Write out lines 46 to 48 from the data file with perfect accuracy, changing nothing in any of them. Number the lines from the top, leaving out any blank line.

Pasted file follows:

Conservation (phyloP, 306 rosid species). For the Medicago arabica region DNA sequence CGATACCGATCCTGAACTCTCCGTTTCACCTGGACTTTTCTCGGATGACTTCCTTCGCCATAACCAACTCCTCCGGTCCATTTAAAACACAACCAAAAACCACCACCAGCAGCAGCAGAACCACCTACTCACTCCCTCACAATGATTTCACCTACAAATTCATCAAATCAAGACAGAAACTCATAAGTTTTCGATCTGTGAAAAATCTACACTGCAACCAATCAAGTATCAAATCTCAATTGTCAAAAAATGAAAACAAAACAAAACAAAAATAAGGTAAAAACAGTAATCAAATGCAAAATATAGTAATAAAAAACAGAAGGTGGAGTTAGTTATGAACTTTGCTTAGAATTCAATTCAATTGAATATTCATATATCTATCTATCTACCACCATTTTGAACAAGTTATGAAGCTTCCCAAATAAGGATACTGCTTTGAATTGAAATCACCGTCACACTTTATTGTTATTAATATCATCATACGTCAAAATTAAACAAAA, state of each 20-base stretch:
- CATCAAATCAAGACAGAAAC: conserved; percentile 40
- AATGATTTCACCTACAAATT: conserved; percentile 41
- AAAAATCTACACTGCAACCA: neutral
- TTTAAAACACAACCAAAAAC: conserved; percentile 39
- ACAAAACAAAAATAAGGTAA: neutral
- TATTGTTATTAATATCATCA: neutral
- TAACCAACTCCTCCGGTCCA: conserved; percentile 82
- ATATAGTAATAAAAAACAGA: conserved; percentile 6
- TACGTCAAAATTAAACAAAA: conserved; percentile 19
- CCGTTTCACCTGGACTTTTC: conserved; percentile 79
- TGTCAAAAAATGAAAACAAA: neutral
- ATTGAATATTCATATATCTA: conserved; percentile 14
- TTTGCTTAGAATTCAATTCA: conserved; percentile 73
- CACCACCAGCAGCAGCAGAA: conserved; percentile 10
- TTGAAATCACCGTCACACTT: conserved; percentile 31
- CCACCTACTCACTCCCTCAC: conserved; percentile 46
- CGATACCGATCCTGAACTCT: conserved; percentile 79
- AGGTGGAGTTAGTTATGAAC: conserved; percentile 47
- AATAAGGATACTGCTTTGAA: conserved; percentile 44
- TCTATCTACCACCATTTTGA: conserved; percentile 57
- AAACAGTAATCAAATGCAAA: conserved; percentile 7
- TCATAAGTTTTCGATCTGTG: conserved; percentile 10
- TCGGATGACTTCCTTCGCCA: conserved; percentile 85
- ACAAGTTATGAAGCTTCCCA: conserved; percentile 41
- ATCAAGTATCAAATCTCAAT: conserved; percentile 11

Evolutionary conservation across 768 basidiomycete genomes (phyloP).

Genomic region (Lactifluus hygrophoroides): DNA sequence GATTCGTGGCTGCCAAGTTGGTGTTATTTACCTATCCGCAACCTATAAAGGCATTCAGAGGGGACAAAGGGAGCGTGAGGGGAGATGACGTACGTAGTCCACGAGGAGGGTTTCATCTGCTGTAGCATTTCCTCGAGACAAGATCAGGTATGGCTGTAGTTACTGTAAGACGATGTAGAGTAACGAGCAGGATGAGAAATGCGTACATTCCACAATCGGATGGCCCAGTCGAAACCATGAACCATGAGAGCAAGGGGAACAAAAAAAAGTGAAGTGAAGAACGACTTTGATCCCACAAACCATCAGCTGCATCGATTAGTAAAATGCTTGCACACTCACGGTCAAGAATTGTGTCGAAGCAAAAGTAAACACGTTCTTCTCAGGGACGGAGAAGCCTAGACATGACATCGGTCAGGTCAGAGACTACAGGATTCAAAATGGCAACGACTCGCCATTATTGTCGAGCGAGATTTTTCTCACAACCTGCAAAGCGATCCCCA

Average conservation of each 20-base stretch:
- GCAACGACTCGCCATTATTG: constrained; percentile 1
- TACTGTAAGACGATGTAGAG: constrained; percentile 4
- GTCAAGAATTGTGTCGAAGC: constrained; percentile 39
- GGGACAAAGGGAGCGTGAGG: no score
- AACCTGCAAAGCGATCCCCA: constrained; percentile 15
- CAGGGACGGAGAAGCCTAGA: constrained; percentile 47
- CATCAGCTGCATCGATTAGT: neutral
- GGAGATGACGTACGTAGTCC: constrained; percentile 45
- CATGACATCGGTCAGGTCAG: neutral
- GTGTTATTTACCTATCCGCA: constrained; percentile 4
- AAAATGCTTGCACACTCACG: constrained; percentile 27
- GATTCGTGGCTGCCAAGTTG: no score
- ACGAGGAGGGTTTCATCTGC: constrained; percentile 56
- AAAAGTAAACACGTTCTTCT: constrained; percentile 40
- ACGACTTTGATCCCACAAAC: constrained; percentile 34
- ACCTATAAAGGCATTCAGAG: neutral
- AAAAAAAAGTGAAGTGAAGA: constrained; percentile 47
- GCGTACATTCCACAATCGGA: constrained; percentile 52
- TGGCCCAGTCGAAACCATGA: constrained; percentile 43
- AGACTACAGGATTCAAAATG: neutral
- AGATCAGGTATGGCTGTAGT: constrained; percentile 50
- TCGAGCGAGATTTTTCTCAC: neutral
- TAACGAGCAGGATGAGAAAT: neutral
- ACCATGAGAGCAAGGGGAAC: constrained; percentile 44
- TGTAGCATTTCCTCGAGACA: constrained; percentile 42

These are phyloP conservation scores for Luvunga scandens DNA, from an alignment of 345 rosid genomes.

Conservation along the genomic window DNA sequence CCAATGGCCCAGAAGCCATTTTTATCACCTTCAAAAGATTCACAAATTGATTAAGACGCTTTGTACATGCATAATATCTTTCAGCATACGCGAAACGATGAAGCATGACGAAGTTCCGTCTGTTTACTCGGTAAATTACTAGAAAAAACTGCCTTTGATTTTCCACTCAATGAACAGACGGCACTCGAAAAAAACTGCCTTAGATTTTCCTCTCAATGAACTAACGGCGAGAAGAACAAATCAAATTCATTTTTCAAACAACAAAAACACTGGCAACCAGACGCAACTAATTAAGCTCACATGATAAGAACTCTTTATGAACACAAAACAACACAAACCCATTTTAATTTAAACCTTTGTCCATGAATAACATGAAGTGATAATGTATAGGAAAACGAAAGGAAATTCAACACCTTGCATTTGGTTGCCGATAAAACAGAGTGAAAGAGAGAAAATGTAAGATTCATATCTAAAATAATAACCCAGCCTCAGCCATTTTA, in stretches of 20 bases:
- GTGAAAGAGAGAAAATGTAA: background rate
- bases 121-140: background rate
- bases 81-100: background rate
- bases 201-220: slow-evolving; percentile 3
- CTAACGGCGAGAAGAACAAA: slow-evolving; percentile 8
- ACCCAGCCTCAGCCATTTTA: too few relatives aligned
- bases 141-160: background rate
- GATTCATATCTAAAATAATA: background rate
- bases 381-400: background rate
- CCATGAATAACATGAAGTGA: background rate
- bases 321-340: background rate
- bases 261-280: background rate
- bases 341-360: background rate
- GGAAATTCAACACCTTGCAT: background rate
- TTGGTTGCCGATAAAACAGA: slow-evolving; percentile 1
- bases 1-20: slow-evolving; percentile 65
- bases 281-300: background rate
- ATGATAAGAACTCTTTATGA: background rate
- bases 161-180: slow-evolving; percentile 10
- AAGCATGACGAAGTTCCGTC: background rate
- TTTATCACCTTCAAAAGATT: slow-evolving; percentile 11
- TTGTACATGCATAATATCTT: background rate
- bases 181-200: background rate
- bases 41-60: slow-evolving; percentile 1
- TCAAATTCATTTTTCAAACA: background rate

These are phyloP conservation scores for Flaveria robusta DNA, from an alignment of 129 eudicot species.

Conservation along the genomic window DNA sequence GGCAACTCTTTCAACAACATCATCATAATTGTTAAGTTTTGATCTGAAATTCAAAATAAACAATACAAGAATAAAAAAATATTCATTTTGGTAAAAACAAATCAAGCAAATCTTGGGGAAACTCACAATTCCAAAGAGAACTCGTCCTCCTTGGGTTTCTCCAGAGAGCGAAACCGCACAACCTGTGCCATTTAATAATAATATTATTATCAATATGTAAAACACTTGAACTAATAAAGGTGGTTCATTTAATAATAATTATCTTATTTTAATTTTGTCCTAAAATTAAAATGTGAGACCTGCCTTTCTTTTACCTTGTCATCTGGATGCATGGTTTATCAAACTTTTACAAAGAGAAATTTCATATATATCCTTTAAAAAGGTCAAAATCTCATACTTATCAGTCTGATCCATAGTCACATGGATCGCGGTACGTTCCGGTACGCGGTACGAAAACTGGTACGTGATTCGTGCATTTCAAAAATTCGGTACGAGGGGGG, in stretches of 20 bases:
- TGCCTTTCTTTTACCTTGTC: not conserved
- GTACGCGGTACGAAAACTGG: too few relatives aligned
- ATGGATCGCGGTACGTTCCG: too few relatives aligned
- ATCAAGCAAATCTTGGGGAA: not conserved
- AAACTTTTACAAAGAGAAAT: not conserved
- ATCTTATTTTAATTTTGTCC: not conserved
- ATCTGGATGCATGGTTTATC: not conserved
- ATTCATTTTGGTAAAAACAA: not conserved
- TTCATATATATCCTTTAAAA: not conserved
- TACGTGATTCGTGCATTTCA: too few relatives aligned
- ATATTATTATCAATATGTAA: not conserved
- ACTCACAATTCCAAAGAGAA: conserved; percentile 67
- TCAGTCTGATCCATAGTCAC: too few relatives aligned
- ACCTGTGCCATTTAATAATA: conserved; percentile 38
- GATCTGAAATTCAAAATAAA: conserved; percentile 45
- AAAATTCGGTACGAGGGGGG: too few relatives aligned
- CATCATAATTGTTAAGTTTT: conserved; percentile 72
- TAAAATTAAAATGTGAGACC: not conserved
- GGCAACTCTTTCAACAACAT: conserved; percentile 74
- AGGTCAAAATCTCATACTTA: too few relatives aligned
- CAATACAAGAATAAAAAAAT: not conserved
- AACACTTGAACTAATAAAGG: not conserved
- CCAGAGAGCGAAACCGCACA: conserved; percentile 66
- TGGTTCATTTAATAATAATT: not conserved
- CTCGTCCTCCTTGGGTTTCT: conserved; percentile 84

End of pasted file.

- AAAAAAAAGTGAAGTGAAGA: constrained; percentile 47
- GCGTACATTCCACAATCGGA: constrained; percentile 52
- TGGCCCAGTCGAAACCATGA: constrained; percentile 43